The dramatic effects of extremely long time exposures have gained greater appreciation than ever before, but getting Neutral Density filters with sufficient density and limited color cast has been elusive.
First, Singh-Ray introduced the 5-stop Mor-Slo to use on its own, or combined with our variable density filters. But photographers wanted more density, so we recently offered the 10-stop Mor-Slo ND Filter to a great reception.
But others still wanted MORE density, so we're introducing our 15-Stop Mor-Slo ND Filter! It exponentially attenuates the light passing through to your sensor, allowing for tremendously long exposures, even when combined with wide apertures for reduced depth-of-field.
For instance, if your exposure with no filter is f/8 at 1/60th, by adding the 15-stop Mor-Slo filter, your exposure is extended to 8 MINUTES -- long enough to transform rushing rivers, meandering clouds, or other moving subjects into etherial landscapes.
Note: to take full advantage of this filter, you will want to use a tripod and a locking cable release.
Veteran fine-art photographer Tony Sweet received one of the first production models of Singh-Ray's latest development: the 15-stop Mor-Slo solid neutral density filter. "After several chats with Bob Singh about such a filter, I was really pleased to receive one that I could test. There's just one word to describe this filter -- Wow!
"Less than a year after Singh-Ray's introduction of the 10-stop Mor-Slo ND filter, here comes another technical breakthrough for all of us who work in Long-exposure Land. Many more logical photographers might ask why Singh-Ray's 5-stop and 10-stop Mor-Slo filters are not enough? Why can't we just stack them togther? How about stacking the 5-stop or 10-stop on the famous Singh-Ray Vari-ND (with continuously variable density up to 8 stops)? I can only answer those questions by saying that in harsh daylight with slowly moving clouds, 5 or 10 stops may not be enough to achieve the effect I am looking for.
"The 4-minute image above, with its very slow moving clouds, was made late in the morning on Clingman's Dome in the Great Smokies. It was shot at f/16 to capture the cloud movement. All the images here were made with my Nikon D800E and the Singh-Ray 15-stop Mor-Slo filter.
"This next image was shot in mid-afternoon light from our balcony in Sedona, AZ. Using f/13 and the 15-stop Mor-Slo, I was able to record the motion of the very slowly moving clouds during this 8-minute exposure.
Shooting into the bright sun is one thing. Shooting a dropping sun for a very long exposure, is like photographing the moon for a long exposure: the subject will streak. In this case, the setting sun movement was masked by the clouds. Of course, shooting directly into a diffused fireball dramatically lowered the exposure time. So, I had to go to f/22 to get a 2-minute exposure using the 15-stop Mor-Slo.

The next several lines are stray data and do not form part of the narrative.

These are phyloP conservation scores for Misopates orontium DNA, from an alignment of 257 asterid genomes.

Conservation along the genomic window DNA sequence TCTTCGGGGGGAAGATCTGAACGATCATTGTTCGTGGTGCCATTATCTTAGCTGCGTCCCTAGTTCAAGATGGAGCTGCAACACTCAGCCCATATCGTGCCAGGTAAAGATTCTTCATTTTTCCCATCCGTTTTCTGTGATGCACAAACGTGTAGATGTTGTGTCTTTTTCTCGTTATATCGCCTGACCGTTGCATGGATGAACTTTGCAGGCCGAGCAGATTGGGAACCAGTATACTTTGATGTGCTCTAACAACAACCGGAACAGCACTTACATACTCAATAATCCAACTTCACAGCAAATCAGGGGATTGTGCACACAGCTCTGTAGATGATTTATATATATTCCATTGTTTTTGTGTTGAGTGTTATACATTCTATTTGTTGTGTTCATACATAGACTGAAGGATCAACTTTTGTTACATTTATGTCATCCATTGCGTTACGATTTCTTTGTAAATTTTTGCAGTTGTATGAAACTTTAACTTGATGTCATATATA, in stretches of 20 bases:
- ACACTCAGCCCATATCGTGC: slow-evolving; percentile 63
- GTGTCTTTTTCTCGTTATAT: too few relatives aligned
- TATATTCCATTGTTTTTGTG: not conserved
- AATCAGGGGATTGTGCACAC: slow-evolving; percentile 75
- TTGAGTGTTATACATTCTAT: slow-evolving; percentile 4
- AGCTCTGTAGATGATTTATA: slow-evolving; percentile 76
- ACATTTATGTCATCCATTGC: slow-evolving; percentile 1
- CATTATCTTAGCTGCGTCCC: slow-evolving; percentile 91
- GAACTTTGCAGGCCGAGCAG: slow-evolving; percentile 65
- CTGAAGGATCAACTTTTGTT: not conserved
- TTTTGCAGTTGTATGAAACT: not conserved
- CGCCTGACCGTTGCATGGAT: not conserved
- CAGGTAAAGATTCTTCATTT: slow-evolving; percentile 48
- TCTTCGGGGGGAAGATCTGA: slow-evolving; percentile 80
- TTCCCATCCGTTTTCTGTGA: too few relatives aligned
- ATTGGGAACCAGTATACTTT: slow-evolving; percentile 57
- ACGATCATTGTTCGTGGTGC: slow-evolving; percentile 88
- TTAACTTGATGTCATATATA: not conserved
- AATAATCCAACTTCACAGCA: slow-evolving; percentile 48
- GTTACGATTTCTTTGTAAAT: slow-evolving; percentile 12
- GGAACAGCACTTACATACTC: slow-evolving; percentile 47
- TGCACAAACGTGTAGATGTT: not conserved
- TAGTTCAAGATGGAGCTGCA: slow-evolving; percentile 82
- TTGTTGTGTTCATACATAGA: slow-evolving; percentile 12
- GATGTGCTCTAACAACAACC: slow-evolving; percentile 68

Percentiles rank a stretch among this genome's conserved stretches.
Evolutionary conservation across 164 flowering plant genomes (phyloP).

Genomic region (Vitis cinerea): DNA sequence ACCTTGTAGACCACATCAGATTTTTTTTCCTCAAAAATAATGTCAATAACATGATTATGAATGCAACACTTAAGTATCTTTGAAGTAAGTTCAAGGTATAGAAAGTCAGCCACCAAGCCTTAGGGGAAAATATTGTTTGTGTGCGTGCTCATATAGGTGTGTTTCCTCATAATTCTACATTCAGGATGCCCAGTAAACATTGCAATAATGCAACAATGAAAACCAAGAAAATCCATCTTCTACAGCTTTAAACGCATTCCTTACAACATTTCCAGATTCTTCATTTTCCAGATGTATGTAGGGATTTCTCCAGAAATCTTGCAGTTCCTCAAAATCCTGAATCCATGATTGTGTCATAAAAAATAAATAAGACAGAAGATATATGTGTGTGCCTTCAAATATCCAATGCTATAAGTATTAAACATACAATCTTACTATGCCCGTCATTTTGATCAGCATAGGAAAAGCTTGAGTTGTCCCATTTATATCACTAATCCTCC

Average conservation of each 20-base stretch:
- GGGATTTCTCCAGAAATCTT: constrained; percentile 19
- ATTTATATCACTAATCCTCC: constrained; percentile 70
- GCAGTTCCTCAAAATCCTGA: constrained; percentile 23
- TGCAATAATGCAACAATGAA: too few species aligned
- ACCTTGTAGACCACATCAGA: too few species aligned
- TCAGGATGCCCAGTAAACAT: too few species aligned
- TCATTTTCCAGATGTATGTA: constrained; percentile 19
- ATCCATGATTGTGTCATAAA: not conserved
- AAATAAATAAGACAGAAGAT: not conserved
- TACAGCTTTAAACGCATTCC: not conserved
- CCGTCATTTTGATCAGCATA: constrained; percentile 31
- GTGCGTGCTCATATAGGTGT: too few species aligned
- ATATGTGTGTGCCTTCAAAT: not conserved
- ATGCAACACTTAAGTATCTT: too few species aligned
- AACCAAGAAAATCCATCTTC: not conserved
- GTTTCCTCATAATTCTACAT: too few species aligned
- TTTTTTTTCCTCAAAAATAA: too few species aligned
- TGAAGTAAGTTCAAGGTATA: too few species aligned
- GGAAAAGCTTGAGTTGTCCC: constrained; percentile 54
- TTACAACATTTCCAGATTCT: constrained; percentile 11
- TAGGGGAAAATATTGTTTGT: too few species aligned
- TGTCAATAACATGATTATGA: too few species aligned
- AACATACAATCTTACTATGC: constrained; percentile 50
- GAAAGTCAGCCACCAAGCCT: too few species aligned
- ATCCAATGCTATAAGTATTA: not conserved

"This is where the 15-stop Mor-Slo shines: lots of bright morning light with no clouds to diffuse the fireball. I was still able to get a very long exposure, and again needed to go to f/22 to get the desired 4-minute exposure.
"When we have to hike a couple of miles to reach a scene, there are no guarantees of what we will get. On this day in Olympic National Park we were lucky. As the sun went down over these Rialto Beach sea stacks, it lit up the diagonally moving clouds just a bit. Again, in order to get the 4 minute exposure time I wanted, using the 15-stop Mor-Slo, I set the aperture at f/22. Then, as the light was fading during the exposure, I made a judgement call to extend the exposure to 5 minutes. That appeared to have been enough to bring some detail into the base of the sea stack in the foreground.
"Since color cast is quite prevalent and sometimes a serious issue with other brands of neutral density filters, I should mention that the color cast created in my 15-stop Mor-Slo images is just slightly warm, giving me the choice of either leaving it in the image or easily dialing it out during the RAW process.
"I also find I have more latitude in choosing aperture settings and shutter speeds when using 15 stops of ND. That's one more reason why the 15-stop Mor-Slo is now my new favorite ND filter for achieving long exposures in bright light.